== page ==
I’ve been an entrepreneur all my life. Have never held a “real” job. So you’d think I’ve probably always done something for work that I loved to do… right? That’s not quite true. Actually, not even close.
You see, as entrepreneurs (or people who want to break out of their day job and become an entrepreneur so you can control your destiny)… I’ve noticed that most of us go through a certain life-cycle to get to the point of true happiness in what we do.
Some people get to the point of loving what they do for “work” and feeling fulfilled sooner than others.
For me, it wasn’t an immediate thing.
Here’s how my journey has shaped out so far.
The “hustle years” (21-24 or so) I had only one thing in mind. I needed to find a way to pay my bills. That was my motivation at the time because I wanted to avoid getting a job… because to me, I knew that a job would mean that I wouldn’t have full control over what I truly wanted to do with my life. Those years I didn’t worry about doing something I was passionate about. I just needed to find something I was good enough at and could provide value to a group of people… and sell it. I was decent at marketing, so I started consulting for a few small businesses. Making peanuts for pay, but gaining a lot of experience. Those were awesome days where I grew as a person a lot.
From 24 – 28 were my “finding my feet” years. The “hustle years” helped me grow a great entrepreneurial mindset and got enough money coming in to where I didn’t have to get a real job (even though everyone around me, except my wife, was urging me to “just get a job”). I could be more picky in these years on what I worked on. In particular, I discovered how growing an online business would give me much more leverage and mobility so I could make more money, provide more value to more people, and work where I wanted. This is where I learned that trading hours for dollars (i.e. – consulting) didn’t make me as happy as creating a business where my income was based on the value I provided to my marketplace… NOT the number of hours I worked. During these years I learned how to make money, leverage my time, and build a business… but didn’t learn how to become fulfilled in business. In fact, looking back, I was living at about 50% of my potential… because so much of my energy was going into growing my business.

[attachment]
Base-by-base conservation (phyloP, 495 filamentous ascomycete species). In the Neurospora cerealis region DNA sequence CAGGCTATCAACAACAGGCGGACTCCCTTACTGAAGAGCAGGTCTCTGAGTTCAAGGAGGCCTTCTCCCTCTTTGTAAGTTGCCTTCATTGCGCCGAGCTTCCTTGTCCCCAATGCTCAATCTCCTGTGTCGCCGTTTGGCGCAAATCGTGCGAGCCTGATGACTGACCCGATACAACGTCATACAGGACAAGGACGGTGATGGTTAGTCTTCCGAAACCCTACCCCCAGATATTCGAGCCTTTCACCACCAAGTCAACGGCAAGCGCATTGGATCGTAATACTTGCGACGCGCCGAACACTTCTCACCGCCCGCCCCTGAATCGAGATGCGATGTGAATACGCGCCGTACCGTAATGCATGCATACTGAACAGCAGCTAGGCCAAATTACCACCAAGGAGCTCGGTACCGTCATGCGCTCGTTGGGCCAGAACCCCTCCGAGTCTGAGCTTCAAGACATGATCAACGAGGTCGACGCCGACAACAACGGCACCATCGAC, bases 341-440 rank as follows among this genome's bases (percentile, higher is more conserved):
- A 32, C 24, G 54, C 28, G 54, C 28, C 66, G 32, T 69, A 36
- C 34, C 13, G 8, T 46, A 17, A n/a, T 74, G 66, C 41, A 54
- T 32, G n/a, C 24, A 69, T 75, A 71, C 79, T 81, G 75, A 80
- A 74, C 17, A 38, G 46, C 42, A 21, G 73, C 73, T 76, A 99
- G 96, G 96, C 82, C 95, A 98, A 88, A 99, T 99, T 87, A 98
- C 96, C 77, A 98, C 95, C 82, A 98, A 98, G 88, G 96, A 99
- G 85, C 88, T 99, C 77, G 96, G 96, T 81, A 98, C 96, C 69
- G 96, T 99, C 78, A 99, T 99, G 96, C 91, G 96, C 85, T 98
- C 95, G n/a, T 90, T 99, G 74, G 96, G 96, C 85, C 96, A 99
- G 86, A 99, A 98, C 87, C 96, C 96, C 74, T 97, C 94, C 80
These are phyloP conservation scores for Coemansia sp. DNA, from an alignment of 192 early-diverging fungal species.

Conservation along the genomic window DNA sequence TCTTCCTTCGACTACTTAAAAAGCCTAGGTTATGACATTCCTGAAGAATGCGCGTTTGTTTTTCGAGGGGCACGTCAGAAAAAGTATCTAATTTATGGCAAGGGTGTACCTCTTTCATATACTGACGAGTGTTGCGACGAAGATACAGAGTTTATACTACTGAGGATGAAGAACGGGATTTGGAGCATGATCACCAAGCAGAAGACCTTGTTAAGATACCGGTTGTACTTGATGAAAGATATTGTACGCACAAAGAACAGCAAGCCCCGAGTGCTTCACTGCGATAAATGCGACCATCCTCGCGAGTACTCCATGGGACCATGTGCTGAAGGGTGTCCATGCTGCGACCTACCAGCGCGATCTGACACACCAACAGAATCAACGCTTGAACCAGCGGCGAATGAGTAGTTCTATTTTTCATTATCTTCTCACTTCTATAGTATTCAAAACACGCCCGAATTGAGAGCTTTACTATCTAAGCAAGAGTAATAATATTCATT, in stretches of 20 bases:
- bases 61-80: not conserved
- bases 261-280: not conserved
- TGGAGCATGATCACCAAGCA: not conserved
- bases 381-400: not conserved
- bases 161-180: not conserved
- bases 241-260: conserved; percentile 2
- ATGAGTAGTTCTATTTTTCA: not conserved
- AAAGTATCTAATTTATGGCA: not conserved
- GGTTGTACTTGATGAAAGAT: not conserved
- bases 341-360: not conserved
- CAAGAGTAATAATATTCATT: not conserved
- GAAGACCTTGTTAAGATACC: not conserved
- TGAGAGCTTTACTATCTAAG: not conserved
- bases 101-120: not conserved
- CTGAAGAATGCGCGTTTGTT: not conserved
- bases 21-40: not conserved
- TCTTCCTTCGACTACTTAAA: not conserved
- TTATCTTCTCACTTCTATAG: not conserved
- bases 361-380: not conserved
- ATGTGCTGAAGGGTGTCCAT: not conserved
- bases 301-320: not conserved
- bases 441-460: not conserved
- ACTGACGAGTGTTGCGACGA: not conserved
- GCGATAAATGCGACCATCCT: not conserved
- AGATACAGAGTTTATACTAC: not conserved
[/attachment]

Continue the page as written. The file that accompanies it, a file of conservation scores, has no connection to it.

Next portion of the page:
From 28 to today (I just turned 31) are what I’m calling my “purpose finding” years. I slipped into that comfort zone I talked about recently at the start of this phase, and realized there was much much more to life than growing a business. I realized that a business can be both a way to control my financial destiny… but should also be fulfilling and act as an outlet for my passions and purpose. My mindset on business and entrepreneurship totally changed in these years… but I never would have gotten here if I hadn’t gone through the “hustle” and “finding my feet” phases.
So what’s the point of this article?
If you’re in a job you don’t like or are running a business that’s dragging you down… just know it’s part of the journey. Finding your passion in business comes with experiencing some of the things you don’t like first. And for me, and many entrepreneurs I know, going through those “hustle” and “finding your feet” years just made the “purpose finding” years that much sweeter. And the cool thing is, you often find your passion when you’re busy “finding your feet” and “hustling”… so get out there and start something today.
2 responses to “Finding Passion and Purpose As An Entrepreneur”
Hey Trevor, I just stumbled across your site and I really think it is awesome! I love your other posts as well. I am only 26, but I feel like I’ve been hustling for a really long time. I definitely have been finding my feet more and I think very soon I’ll be able to work nearly exclusively on projects that are only passion driven. Thanks for the insight and the posts! I definitely like the last post on being too comfortable as well.
Thanks for the comment man!
Ha, ya the comfort one hit a good many people square between the eyes. I think we all hit points in comfort… it’s important that we identify those times when we’re comfortable and have a plan to get out of that comfort zone.